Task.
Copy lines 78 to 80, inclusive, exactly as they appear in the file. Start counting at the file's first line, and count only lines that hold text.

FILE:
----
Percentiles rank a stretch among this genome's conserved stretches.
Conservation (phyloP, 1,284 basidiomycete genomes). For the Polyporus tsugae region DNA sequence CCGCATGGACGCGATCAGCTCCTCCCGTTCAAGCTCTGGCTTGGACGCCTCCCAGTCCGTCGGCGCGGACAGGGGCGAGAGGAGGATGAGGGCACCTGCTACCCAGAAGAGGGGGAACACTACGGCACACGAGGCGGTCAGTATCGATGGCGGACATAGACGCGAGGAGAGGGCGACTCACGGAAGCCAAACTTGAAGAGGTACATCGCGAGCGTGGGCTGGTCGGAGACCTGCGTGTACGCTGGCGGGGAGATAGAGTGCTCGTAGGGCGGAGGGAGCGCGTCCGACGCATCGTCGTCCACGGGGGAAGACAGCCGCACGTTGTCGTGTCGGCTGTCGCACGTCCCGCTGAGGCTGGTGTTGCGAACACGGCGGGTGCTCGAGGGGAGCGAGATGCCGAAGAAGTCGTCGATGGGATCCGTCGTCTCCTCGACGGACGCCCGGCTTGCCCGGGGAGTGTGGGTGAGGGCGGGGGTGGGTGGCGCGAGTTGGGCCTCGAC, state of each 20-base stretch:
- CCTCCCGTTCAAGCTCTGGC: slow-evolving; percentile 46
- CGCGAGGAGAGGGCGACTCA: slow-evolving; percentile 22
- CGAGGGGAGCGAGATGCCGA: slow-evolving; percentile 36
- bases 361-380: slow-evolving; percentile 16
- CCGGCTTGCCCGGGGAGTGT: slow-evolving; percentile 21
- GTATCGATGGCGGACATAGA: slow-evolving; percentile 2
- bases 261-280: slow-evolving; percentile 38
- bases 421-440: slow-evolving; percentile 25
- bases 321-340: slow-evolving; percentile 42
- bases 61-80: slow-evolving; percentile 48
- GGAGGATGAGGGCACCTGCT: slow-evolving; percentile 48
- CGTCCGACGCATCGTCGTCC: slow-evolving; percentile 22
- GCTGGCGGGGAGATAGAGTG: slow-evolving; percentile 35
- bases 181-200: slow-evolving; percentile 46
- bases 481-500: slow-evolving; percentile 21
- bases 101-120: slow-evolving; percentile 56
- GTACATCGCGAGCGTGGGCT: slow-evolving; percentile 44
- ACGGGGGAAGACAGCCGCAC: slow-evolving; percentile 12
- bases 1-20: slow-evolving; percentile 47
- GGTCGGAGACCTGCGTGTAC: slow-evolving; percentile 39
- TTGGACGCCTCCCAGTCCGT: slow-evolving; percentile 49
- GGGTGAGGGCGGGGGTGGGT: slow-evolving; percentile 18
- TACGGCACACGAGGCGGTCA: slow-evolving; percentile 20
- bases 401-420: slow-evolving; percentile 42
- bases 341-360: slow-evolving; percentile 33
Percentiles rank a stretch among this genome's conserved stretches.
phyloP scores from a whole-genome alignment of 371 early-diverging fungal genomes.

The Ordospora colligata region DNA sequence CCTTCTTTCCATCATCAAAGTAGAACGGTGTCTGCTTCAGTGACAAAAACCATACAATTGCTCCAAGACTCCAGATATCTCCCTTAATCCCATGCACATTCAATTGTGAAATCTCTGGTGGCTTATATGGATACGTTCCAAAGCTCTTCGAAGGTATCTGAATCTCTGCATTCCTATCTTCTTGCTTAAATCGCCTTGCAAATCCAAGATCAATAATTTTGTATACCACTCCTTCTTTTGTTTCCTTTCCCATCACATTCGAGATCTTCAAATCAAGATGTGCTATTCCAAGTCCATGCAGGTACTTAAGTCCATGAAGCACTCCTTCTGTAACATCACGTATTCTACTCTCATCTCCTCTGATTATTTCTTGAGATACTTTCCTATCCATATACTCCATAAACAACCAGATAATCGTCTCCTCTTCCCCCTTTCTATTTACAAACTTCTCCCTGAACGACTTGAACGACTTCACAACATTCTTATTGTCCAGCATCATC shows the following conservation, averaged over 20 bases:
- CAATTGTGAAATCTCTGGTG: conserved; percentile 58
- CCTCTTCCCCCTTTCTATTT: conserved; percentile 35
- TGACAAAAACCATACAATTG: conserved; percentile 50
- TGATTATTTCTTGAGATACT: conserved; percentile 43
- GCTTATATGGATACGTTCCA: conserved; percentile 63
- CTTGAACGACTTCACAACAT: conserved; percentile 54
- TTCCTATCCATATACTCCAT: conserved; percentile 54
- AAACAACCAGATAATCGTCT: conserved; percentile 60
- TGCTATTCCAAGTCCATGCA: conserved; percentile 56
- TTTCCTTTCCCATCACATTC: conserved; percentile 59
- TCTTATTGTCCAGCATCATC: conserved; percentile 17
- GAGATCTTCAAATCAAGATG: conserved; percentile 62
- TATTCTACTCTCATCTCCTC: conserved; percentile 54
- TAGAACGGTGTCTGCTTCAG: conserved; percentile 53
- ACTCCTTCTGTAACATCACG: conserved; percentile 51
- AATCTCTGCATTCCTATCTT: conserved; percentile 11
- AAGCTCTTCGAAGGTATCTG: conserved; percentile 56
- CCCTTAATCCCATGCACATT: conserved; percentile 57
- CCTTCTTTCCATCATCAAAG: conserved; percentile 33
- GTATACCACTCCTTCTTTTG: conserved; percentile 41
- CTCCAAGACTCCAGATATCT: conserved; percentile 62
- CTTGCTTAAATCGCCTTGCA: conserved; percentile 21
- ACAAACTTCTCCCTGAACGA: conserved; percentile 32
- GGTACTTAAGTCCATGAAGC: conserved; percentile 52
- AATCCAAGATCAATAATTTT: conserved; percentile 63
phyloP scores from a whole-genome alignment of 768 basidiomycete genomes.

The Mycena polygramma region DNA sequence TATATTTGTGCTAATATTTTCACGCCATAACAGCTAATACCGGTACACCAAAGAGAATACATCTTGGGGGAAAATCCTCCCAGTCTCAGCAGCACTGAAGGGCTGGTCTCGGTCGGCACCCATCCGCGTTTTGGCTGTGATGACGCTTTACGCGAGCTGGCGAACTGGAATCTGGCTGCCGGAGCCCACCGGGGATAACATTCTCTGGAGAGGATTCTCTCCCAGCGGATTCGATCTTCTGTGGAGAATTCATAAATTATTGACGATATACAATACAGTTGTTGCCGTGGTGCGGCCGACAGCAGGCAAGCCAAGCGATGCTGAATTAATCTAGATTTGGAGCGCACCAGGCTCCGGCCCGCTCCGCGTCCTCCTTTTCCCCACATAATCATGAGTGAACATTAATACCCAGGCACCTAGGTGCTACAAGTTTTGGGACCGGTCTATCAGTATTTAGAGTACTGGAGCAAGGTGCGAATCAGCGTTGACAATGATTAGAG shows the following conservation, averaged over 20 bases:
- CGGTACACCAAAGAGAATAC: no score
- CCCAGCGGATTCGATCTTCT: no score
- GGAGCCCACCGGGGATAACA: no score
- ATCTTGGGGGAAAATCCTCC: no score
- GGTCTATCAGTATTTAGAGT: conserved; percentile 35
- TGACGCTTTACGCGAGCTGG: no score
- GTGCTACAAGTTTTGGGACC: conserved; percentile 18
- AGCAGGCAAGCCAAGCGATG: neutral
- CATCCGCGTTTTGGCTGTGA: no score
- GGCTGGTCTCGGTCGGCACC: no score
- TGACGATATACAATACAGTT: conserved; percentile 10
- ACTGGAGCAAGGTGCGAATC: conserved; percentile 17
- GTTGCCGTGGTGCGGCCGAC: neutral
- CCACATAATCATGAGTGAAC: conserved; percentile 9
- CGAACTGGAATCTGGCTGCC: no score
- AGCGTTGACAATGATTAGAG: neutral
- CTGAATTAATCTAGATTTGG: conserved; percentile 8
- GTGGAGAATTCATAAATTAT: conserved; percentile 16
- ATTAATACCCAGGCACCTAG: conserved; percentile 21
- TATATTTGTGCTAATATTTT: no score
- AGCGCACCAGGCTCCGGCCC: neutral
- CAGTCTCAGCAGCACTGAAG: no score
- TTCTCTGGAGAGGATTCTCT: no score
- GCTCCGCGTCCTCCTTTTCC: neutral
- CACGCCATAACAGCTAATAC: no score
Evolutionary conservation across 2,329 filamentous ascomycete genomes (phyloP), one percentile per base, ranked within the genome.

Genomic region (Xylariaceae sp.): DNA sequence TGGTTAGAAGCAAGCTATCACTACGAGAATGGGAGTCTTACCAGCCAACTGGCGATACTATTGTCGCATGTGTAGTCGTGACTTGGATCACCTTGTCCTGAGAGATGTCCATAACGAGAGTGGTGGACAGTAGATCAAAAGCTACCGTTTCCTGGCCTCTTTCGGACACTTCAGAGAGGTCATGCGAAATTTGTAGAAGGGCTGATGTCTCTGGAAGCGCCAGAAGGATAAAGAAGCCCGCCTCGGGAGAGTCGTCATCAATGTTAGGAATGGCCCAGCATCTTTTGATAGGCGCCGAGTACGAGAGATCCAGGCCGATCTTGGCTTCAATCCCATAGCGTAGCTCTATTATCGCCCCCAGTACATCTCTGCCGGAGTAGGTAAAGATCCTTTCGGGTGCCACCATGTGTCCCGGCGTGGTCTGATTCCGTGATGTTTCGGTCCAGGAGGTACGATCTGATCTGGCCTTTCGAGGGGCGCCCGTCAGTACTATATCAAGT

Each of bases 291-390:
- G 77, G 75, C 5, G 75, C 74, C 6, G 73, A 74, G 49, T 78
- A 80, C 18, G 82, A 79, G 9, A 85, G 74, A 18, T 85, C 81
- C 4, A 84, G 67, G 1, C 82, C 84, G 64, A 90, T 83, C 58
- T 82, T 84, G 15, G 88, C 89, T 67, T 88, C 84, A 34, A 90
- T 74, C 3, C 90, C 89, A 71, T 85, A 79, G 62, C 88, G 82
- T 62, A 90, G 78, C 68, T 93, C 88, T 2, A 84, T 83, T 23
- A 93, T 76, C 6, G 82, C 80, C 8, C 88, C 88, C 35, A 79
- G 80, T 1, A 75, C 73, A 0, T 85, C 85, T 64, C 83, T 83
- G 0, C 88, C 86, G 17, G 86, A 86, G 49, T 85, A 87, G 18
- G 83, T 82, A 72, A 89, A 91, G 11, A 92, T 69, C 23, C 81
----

- AGCGCACCAGGCTCCGGCCC: neutral
- CAGTCTCAGCAGCACTGAAG: no score
- TTCTCTGGAGAGGATTCTCT: no score